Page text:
how-to-file-bankruptcy-without-your-spouseFiling for bankruptcy is a daunting process. Throw a marriage into the mix and it can feel extremely complicated. Many people wonder if filing for bankruptcy is possible without bringing their spouses into the issue. The short answer is yes, but the thorough answer is to discuss it with your attorney.

The attorneys at McIntyre Thanasides Bringgold Elliott Grimaldi & Guito, P.A. are trained in handling problematic situations such as these. If you are planning to file for bankruptcy without your spouse, keep these three key steps in mind:

1. Consider joint debts vs. individual debts

Be sure to review your marital property with your spouse. If you and your spouse have joint bank accounts and mostly shared assets, those of which are contributing factors to your bankruptcy, then filing separately might not actually help. Even if you file bankruptcy on your own, your spouse will still be held responsible for his or her shares of the joint assets. If your individual debts far outweigh your joint debts, however, it is a good idea to file separately.

2. Determine which bankruptcy chapter you will file

There is a variety of bankruptcy chapters but as an individual, you will most likely choose between two when you file: chapter 7 or chapter 13.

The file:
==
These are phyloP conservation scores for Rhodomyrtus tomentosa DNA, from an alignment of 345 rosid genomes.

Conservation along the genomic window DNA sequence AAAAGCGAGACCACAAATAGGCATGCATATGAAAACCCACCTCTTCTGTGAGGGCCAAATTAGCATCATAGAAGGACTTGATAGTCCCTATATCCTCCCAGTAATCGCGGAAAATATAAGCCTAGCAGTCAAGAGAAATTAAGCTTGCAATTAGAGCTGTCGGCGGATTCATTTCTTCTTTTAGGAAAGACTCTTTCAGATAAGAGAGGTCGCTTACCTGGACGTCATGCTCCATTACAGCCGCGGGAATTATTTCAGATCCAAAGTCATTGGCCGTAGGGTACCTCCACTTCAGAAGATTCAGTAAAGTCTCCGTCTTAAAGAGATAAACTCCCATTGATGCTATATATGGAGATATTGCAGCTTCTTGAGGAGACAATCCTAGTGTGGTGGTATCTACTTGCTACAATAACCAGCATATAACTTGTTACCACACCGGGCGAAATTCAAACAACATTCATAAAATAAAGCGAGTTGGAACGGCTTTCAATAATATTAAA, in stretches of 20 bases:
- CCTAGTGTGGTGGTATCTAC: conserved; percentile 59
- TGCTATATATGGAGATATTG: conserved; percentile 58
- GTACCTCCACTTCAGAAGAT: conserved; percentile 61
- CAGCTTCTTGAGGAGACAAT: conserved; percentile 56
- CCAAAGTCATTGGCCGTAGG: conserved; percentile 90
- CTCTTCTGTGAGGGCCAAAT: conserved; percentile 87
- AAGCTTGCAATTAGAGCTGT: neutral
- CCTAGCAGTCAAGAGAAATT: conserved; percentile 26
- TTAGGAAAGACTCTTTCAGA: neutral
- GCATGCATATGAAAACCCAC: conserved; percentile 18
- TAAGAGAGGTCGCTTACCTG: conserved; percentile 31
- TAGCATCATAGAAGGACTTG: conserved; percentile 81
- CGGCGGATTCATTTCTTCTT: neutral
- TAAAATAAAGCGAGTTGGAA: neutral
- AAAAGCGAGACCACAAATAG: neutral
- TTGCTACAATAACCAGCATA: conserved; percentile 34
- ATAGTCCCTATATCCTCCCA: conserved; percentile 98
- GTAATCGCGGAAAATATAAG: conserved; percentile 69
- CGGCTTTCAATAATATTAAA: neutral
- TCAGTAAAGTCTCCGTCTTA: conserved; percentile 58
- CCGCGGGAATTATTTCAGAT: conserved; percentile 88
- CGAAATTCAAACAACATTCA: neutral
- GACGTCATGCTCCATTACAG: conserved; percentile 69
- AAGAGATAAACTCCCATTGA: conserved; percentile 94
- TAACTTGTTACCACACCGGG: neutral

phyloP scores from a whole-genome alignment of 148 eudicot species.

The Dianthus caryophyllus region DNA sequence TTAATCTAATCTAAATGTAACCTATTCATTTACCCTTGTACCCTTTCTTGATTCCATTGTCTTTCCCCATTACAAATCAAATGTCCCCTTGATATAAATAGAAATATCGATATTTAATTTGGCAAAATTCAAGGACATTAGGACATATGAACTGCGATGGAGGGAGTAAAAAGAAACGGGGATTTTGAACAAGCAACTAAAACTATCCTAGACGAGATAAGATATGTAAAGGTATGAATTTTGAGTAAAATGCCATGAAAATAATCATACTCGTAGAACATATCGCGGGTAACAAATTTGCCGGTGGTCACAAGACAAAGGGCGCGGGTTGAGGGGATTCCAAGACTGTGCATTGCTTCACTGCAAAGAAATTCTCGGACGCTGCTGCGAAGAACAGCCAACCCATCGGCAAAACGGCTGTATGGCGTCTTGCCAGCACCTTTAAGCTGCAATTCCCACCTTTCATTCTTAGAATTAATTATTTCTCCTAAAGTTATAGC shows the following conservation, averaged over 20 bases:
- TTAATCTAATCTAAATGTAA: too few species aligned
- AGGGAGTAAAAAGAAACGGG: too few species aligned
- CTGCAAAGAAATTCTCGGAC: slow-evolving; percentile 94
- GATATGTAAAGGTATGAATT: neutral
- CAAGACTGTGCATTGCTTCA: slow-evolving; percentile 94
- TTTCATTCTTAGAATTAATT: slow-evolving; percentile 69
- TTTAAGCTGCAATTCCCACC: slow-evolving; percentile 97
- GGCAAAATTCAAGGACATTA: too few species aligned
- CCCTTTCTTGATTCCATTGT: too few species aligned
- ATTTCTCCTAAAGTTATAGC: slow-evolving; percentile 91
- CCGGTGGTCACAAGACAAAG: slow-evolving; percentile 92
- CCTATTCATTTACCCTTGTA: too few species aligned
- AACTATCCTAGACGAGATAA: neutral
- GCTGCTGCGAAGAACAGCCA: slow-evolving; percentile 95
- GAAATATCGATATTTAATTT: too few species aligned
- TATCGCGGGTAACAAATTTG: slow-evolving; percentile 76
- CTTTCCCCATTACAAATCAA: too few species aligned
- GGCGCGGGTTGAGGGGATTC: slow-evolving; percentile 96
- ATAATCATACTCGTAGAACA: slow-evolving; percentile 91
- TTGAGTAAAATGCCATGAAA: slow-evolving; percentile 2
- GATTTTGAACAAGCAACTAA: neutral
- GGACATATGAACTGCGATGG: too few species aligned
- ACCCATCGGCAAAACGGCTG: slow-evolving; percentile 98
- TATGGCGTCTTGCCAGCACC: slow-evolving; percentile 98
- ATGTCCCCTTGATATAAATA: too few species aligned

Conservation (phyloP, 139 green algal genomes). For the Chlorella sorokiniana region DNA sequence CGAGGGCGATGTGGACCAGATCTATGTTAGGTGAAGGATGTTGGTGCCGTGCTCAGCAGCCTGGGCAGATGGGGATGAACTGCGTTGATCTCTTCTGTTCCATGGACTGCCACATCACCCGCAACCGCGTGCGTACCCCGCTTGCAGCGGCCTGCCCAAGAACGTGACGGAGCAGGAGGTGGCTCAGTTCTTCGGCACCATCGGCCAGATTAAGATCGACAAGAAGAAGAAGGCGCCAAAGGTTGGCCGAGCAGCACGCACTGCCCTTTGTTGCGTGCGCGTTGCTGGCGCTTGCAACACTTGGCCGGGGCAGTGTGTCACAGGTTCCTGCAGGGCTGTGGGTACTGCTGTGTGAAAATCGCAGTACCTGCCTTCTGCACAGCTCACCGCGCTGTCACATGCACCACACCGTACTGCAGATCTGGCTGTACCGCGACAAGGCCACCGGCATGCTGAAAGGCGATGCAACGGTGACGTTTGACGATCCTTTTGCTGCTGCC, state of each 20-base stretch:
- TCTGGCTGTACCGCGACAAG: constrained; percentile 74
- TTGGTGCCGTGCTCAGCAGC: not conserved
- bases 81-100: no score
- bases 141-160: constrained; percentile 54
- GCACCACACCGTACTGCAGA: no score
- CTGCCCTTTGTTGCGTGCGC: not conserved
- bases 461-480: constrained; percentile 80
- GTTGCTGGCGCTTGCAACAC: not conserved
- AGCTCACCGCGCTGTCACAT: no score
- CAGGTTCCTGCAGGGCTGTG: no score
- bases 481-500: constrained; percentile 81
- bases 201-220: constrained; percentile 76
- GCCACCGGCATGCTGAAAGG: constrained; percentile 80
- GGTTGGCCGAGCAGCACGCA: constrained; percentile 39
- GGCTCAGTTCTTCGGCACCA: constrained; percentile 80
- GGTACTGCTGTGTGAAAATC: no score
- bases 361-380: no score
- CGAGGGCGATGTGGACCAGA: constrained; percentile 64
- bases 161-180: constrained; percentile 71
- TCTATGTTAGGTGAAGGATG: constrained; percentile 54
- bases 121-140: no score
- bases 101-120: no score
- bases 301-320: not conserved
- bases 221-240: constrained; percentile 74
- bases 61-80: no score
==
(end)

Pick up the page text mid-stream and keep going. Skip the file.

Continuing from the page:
Chapter 7 bankruptcy discharges most of your obligations and you keep property that is exempt.

Chapter 13 bankruptcy is a reorganization. You can utilize it in order to lengthen your time of payment for your debts and effectively reduce the amounts each payment is worth.

Chapters 7 and 13 both require spouses to file these four pieces of information together: (1) a list of creditors with the amounts and nature of their claims, (2) source, amount and frequency of your income, (3) a list of all your property and (4) a detailed list of your monthly living expenses such as food, housing, clothing, transportation, taxes and more. According to the United States Courts official government website, “married individuals must gather this information for their spouse regardless of whether they are filing a joint petition, separate individual petitions, or even if only one spouse is filing.”

3. Consult with an attorney

When considering filing for bankruptcy – especially as an individual without your spouse – it is beneficial to discuss your courses of action with a professional. Your attorney will help you examine all the possible outcomes of your decision and offer sound advice on how you should go about filing for bankruptcy.

If you are filing for individual bankruptcy, you are not alone. The lawyers at McIntyre Law Firm are determined and ready to strategize and give you guidance during this time. Call our office at (844)511-4800 to make an appointment with one of our lawyers and get a head start on solving your bankruptcy claims.